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Thompson: J.K. Rowling Explains Defiant Kids & School Improvement

In a recent interviewNPR’s Steve Inskeep starts the interview with novelist J.K. Rowling with a passage from her new book  A Casual Vacancy that caught my attention right away: 

Jkrowlings

“Misbehaving kids are sent to a guidance counselor who wearily reflects, quote, ‘many of them were devoid of work-a-day morals. They lied, misbehaved and cheated routinely. And yet their fury when wrongly accused was limitless and genuine.’"

The former school teacher who gave us “Harry Potter” explained how “damaged” people “often meet the world with a kind of defiance.” As American teachers can also attest, students in the toughest schools can exhibit a “very routinely cavalier relationship with the truth.”  And, when at-risk kids are “actually unjustly accused they'll dig in.”  The already complicated challenge of creating orderly learning environments then becomes even more challenging.  But, we can’t forget Rowling’s reminder that even the most frustrating of students’ responses to even the most reasonable rules are legacies of fear, of being treated like a statistic, of being voiceless, and of being seen as a ”problem.” Teenagers are “truth seekers,” and “they crave the big picture. ... They often go to the heart of things.”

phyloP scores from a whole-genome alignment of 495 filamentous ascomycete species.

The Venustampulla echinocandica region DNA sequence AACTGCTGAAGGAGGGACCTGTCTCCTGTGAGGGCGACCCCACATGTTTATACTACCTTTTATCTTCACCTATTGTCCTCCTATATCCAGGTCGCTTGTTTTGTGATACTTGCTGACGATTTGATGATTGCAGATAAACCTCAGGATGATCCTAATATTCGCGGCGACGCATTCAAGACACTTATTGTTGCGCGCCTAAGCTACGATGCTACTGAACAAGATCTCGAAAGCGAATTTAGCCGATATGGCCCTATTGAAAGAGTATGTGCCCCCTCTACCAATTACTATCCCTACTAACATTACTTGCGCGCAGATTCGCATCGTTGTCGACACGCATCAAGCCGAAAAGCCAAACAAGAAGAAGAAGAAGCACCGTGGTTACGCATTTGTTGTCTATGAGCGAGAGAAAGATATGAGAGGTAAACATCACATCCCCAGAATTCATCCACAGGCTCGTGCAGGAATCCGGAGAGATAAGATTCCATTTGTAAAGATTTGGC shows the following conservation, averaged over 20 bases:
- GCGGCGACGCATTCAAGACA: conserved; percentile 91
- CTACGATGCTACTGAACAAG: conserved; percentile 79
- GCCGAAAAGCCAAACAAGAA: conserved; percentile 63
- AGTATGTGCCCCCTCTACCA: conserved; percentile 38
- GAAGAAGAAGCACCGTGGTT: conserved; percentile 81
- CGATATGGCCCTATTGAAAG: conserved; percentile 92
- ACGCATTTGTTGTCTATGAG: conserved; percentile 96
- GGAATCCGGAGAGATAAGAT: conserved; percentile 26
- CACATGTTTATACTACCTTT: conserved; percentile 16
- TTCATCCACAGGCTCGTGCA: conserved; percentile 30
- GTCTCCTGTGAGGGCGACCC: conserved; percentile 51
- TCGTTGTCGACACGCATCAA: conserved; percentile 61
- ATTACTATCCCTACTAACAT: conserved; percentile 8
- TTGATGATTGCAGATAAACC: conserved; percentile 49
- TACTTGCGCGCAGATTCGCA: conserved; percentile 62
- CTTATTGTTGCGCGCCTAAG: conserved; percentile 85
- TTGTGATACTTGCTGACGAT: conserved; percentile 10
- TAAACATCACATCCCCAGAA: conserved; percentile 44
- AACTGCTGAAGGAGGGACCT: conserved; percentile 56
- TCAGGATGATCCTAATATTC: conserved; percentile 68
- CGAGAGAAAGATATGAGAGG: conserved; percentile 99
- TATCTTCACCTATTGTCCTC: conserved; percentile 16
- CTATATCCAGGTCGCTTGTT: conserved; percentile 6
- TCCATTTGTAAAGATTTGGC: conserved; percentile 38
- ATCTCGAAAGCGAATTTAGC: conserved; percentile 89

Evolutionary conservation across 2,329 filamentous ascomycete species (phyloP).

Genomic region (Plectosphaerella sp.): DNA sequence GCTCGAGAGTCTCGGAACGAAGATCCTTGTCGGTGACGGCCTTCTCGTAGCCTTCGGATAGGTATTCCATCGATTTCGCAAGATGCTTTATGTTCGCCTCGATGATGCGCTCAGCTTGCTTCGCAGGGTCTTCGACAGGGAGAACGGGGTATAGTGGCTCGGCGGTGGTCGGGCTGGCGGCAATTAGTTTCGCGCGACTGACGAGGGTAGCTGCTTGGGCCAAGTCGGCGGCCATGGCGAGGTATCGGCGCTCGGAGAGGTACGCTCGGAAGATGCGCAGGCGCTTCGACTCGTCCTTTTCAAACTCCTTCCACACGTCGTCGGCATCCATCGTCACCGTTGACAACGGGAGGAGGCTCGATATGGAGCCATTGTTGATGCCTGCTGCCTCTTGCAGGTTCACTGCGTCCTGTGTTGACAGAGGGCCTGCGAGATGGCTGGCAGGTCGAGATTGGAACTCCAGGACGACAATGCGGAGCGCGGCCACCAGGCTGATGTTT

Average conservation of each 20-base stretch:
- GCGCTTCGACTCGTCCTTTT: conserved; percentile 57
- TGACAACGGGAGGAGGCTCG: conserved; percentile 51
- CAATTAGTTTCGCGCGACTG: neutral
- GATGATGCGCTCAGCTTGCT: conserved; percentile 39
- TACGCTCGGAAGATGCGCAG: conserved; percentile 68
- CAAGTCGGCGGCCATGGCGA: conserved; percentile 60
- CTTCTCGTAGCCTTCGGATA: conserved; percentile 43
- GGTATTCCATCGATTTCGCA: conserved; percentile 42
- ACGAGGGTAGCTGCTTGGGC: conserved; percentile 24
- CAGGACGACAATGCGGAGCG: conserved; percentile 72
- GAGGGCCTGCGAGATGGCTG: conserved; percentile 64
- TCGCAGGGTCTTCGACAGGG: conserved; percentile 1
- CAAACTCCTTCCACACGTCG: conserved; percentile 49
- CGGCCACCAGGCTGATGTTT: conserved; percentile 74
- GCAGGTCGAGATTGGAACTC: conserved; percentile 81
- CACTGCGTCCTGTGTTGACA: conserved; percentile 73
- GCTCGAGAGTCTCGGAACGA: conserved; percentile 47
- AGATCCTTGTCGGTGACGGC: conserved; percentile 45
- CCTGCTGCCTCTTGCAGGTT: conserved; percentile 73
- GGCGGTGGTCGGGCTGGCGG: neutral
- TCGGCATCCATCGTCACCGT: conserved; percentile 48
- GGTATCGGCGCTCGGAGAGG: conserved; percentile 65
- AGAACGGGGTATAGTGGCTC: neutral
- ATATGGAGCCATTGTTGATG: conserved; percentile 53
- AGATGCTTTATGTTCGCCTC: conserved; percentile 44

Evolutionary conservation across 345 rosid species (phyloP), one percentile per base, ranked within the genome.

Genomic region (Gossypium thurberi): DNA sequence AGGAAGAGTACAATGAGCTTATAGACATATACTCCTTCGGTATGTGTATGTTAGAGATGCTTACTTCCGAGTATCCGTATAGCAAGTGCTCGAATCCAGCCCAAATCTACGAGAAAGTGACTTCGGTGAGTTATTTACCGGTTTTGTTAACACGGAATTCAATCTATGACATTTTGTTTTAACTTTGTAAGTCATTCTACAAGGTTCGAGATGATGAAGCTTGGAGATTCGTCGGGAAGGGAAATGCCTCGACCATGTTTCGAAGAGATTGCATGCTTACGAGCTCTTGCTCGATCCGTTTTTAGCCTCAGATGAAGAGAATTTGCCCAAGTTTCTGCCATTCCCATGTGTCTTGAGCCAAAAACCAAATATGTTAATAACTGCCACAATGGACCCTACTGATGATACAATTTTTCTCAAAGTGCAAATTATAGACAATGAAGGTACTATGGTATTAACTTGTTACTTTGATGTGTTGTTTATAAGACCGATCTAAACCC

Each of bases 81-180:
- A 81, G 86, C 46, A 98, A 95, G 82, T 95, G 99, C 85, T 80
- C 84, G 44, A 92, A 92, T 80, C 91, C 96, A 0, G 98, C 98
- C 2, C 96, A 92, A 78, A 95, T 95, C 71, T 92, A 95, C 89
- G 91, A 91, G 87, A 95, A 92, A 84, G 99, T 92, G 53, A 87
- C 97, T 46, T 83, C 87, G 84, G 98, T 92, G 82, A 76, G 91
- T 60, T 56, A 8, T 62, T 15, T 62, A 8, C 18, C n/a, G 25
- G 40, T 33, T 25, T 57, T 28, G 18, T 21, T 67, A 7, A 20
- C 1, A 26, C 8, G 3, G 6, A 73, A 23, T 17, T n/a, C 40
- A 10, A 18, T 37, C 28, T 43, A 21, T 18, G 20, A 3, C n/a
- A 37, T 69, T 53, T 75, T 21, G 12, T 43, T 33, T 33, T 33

That is why the first rule of education reform, I believe, should be to listen to the kids and they will teach you how to teach them.  Stop treating human beings as numbers, and we can build on students' (often maddening) moral consciousness to create school cultures worthy of a democracy.-JT(@drjohnthompson) Image via.

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Did you ever ask the kids if was OK to show them "The Office" during class time, or what they thought of your proposal to boot out kids who miss two straight weeks of school? Or did you arrive at these innovations by listening to the kids?

Where did that come from? Why would you think I showed "The Office" to my class? I've barely watched it myself. What have I ever written (or sad) that implies booting kids who miss two weeks? How would that even be legal?

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